Staying on Track Financially
If you've managed to get this far without a spending plan, you'll need one now. If you're not familiar with how the money flows in and out of the family coffers because the other guy has always taken care of it, it's time to get with the program. If you are litigating, you'll have to complete a financial statement which the judge will use to determine your future needs for support. If you're negotiating, you'll need to know what you're paying for taxes, entertainment, vacations, food, rent, medical expenses and everything else or you'll sell yourself short. Don't forget to budget in your lawyer's costs.
Since there may be interruptions in your income as you go through the divorce, you'll need a stash at the ready — an emergency fund — to fill the gaps. Consider money from a joint account or line of credit or, in extreme circumstances, taking advances against a supplemental credit card. Feel like you're stealing from your ex? Get over it. The road to divorce can be long and bumpy and you' may have to lay out a lot of cash along the way. Document where you've taken the money and indicate that you know this will be flushed out in the accounting and final division of assets.
Supplemental cards — the credit cards you use that are tied to your spouse’s cards — do Jack Squat to build your credit history. It doesn't matter who pays the bill. Have a joint line of credit at the bank? Have your signature removed, or write a letter that you hand-deliver to the bank that says, "As of today's date, no cheque can be drawn against this line of credit without both signatures." And don't forget to change your PIN number.
If you considered your partner to be your disability plan, it's time to get a new plan ... one that will be with you, regardless. If you have kids, it's even more important to have sufficient disability and life insurance to protect them. Another good use of life insurance: to protect your stream of child support payments. If your STBE belongs to a group health plan, your joint dependent children should still be covered under that plan. You'll need to get a medical plan of your own.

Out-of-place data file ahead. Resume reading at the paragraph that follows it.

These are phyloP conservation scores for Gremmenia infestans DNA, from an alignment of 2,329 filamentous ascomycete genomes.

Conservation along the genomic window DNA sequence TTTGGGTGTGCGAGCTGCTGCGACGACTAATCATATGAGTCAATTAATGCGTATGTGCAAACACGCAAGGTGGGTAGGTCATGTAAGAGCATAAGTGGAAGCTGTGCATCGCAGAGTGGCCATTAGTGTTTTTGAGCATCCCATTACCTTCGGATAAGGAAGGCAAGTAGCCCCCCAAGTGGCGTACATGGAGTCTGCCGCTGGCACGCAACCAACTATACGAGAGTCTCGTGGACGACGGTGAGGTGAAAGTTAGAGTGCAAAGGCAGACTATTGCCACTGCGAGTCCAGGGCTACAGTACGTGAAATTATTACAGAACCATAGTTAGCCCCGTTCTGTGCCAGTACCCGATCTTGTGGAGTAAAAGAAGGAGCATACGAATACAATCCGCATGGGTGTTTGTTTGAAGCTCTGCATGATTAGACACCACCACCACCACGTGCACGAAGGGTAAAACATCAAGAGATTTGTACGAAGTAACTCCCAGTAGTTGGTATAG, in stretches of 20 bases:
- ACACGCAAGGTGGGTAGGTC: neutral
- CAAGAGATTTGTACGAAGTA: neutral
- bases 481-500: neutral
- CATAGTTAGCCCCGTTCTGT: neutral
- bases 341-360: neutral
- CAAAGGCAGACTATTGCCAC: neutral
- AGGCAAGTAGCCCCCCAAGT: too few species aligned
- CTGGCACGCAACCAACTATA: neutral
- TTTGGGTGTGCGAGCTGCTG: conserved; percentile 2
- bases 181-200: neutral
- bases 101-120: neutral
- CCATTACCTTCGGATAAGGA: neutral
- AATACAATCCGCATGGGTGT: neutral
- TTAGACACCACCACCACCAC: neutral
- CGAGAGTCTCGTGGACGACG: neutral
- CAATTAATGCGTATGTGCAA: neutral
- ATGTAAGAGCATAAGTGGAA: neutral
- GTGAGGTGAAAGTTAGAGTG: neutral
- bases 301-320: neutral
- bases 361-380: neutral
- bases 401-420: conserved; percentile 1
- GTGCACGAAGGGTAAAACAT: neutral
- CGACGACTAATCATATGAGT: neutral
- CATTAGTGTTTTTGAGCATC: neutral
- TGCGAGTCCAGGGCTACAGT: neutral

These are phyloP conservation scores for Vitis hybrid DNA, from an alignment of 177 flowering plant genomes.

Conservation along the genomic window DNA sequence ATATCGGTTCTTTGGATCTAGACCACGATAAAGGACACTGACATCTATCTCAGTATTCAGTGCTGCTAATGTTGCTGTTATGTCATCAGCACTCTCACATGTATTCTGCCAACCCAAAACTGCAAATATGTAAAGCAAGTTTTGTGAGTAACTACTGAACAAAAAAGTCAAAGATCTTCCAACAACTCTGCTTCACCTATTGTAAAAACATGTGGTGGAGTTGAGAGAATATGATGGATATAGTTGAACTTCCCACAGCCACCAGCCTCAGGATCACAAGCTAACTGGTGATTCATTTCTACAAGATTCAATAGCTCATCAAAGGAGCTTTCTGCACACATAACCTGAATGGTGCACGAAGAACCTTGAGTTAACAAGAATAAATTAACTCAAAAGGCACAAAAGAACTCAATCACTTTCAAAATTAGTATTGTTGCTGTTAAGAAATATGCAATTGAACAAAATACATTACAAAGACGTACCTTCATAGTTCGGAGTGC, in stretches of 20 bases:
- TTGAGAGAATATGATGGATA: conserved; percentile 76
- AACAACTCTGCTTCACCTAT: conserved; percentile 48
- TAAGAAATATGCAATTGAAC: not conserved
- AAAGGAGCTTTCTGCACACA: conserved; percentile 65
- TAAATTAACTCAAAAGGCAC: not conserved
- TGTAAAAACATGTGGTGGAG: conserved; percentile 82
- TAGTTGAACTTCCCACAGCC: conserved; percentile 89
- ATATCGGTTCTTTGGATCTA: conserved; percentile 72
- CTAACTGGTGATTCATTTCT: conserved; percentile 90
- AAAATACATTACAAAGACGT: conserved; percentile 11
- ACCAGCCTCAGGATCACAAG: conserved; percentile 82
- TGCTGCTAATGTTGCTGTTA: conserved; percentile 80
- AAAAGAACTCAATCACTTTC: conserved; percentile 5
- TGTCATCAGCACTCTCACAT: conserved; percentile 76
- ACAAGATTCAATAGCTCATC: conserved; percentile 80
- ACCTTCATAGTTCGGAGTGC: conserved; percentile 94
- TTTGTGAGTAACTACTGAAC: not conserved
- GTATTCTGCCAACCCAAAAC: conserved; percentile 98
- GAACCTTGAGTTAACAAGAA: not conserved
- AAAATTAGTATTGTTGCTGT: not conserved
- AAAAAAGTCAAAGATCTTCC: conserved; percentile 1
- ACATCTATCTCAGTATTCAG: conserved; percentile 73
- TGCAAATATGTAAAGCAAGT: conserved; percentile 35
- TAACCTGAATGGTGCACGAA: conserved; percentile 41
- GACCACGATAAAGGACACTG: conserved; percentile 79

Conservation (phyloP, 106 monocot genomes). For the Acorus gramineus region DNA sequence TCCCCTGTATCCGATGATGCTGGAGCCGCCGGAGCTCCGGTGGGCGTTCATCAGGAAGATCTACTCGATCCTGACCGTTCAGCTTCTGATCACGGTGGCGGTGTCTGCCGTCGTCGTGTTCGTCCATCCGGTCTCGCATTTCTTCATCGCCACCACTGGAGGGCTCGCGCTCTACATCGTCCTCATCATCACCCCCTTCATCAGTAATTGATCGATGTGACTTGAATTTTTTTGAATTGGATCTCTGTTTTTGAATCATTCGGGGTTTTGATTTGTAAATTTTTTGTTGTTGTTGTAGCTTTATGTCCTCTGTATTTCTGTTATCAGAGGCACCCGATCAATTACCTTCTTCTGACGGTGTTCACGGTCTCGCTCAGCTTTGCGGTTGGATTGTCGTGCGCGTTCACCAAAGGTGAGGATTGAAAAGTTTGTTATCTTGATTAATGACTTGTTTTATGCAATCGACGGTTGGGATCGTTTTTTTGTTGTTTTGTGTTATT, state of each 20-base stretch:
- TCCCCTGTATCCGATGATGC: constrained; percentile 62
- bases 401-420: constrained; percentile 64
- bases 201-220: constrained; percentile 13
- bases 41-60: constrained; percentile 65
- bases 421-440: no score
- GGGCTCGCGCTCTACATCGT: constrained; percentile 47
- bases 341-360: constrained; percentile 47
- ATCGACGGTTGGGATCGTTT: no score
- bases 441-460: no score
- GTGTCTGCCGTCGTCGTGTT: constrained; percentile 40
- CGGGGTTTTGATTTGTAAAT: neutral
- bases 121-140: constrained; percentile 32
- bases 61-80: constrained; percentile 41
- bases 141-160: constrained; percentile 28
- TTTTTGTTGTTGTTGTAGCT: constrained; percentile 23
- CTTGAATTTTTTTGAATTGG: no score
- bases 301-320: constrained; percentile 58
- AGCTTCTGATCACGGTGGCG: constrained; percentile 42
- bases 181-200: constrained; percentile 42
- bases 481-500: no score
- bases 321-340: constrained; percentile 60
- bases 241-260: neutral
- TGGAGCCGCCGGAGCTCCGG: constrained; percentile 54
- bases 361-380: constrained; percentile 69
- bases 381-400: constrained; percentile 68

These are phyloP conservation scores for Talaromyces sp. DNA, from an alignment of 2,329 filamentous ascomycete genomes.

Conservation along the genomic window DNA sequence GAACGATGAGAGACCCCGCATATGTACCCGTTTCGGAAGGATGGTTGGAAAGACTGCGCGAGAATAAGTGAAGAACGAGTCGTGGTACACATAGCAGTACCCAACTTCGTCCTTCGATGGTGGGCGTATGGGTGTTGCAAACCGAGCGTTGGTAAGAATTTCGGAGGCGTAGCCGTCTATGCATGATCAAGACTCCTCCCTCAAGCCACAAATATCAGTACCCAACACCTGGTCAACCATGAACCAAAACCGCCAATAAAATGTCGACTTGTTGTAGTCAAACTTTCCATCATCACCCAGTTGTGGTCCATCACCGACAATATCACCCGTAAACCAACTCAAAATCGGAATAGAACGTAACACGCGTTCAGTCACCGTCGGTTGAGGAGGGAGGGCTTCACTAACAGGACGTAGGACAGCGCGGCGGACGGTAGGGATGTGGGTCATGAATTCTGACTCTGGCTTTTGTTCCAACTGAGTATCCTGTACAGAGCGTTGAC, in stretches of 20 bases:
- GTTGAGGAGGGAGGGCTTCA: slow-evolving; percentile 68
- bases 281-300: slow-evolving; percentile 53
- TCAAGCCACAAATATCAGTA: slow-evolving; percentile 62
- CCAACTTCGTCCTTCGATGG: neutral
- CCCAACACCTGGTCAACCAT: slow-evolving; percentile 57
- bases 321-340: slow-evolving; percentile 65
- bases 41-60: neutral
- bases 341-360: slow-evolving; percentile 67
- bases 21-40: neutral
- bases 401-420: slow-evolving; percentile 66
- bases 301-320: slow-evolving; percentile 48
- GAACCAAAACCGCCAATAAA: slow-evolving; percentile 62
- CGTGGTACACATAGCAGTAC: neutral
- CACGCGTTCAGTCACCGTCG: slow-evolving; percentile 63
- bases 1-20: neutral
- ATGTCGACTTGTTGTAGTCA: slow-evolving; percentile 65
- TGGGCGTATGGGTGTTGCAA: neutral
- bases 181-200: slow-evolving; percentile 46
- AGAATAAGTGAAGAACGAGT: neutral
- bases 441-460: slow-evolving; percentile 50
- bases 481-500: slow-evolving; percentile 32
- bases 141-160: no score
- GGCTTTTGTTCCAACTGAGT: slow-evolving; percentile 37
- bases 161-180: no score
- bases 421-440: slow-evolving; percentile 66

When you divorce the law provides that any benefit to your former spouse in your will is revoked. That automatic revocation does not apply to beneficiary designations where you've named your ex so change your insurance policy and retirement plan designations immediately. If you've executed powers of attorney in which you've named your ex to act on your behalf, have them revoked immediately.
No matter what your partner promises you as (s)he exists stage left, take it with a grain of salt. Emotions and attitudes swing from one extreme to another during marriage breakdown, and today's guilt-promise can be easily rescinded tomorrow.
Protect yourself. Get to work finding everything you can to take to the lawyer. Remove your name from all forms of credit. Fill up your emergency fund. At some point you'll also have to start planning financially for the future.
If you think the government will take care of retirement for you, a gentle reminder: you thought your spouse was going to do that too. You are the only person you can rely on.